Blogging Dragonball Super: Ep.1

I’ve been a Dragonball Z fan ever since I was 9 years old. Somewhere between suffering from extreme virginity and not getting invited to parties, my love for the show only deepened in high school and college. As an English major, I found the lack of alien space warriors in literature quite disappointing. Just imagine how much more epic John Milton’s Paradise Lost would’ve been if Satan had been a roaring, giant ape. Spoiler alert: he isn’t. Just an angsty basement lodger with daddy issues who longingly wonders what girls (Eve) are like. Give him a tiki torch and some angry backsweat, and he may just leave his fiery pit for Charlottesville.

Naturally, I was absolutely thrilled when Dragonball Super was announced. I will be blogging about the DBS episodes here. Please note that everything I write is in good fun. My love for the series is genuine!

Let’s go! Go!

Our heroes (and Yamcha) make a glorious return in the opening credits. The animation looks smooth and colorful, the song is fun and catchy. I’m digging it.

The episode starts with Goku, who has traded the complexities of modern existence for good, honest, simple labor. That’s a fancy way of saying that Goku is now a farmer. Goten stops by to bring his Dad lunch. Since Goku has no qualms with child labor or regard for standard work safety, he asks Goten to drive his tractor as he eats his lunch and does some training.

Goten asks his Dad why he won’t make Chi-Chi happy by entering a tournament and earning some real money (which is actually a heart-breaking question coming from a kid, if you think about it). Winning a major tournament would take Goku a nanosecond and then he’d never have to worry about money or work again. Yet Goku, using his baffling Goku-logic (henceforth called Gogic) says he’d rather be out in the sun. Like a black Republican on a gay cruise, it makes zero sense. I guess Goku takes his vitamin D very, very seriously.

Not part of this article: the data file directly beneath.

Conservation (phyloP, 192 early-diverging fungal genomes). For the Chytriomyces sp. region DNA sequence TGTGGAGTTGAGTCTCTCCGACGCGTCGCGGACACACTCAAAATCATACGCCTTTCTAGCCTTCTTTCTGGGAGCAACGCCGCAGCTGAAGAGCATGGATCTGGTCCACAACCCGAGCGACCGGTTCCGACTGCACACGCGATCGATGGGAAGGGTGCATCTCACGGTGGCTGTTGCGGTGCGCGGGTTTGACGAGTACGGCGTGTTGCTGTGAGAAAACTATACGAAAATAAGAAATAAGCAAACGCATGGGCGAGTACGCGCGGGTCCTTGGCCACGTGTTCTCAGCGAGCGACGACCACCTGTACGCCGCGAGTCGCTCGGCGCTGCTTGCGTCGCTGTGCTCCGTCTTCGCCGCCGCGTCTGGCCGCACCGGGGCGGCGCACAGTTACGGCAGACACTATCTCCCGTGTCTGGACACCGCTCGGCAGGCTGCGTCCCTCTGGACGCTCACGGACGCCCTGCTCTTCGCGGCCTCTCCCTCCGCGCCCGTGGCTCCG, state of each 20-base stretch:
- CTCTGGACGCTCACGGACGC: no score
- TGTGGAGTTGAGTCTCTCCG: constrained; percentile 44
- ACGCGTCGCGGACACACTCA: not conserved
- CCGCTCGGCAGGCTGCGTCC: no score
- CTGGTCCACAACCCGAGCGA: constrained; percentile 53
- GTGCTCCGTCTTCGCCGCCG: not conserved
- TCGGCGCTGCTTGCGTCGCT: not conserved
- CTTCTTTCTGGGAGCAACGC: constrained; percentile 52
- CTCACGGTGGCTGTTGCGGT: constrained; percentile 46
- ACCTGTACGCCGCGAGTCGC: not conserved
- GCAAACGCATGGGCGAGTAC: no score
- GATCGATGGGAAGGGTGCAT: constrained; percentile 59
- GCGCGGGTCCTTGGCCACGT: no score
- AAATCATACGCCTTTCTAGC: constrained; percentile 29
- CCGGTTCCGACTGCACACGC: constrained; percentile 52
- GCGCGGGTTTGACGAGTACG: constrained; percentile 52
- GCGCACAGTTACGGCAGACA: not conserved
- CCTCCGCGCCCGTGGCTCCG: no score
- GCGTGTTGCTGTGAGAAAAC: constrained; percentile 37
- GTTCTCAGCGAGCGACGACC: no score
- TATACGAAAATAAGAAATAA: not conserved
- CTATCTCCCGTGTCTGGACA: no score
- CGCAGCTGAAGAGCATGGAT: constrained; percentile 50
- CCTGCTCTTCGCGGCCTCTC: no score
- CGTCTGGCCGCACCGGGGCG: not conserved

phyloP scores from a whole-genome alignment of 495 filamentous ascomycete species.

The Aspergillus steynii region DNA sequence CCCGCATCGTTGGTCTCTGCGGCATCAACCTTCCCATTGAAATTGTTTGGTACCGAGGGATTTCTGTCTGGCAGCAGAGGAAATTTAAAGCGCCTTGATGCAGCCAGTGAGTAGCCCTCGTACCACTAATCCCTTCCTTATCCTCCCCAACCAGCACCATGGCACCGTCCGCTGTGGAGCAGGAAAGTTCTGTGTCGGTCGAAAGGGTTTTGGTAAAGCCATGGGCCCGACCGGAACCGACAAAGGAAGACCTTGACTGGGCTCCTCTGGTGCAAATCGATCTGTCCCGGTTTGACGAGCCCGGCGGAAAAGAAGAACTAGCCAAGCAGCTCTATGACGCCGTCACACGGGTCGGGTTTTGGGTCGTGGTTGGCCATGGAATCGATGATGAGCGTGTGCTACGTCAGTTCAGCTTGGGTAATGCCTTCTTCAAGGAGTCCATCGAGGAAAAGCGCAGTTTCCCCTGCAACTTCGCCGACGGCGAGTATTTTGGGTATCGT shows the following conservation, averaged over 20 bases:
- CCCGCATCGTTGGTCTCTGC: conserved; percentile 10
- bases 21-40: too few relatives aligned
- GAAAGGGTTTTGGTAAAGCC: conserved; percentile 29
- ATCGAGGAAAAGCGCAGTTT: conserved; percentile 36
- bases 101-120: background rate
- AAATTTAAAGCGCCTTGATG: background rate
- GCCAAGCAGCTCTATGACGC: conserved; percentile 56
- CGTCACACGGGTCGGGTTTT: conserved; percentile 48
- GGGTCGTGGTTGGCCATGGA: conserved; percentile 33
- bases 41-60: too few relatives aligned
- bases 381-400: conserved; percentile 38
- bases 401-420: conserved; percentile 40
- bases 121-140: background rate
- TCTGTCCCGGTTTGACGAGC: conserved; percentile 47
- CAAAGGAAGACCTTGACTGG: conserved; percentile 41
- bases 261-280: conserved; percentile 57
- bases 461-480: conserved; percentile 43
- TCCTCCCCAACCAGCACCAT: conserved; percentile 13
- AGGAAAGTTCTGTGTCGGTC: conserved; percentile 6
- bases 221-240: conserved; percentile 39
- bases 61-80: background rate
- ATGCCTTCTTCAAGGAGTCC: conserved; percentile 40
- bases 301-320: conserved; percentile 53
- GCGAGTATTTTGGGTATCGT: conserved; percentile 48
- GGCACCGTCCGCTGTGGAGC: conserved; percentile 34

The scene ends with Goku stressing the importance of training. ‘One day, someone stronger may even show up!’ he tells Goten (which is basically the Sparknotes version of the entire Dragonball series).

Then the show introduces us to Beerus, God of Destruction and Giver of Zero Fucks, and his mentor Whis, enjoying a lavish banquet on an unnamed alien planet. Beerus quickly establishes himself as an absolutely wonderful anti-hero. He’s aloof. He’s charming. He’s casually menacing. He’s The Joker, Tom Riddle, Whoopi Goldberg and every cat I know wrapped in actual cat. The mysterious Whis, who’s been gifted with an impeccable fashion sense and a sultry smooth voice made for karaoking slow 90s R&B songs, is possibly even better. Beerus thinks that the food isn’t bad, but not good either, so he blows up exactly half the planet, while the other half remains with the power of Gogic. Take note, Gordon Ramsay. That’s how you punish the culinary inferior.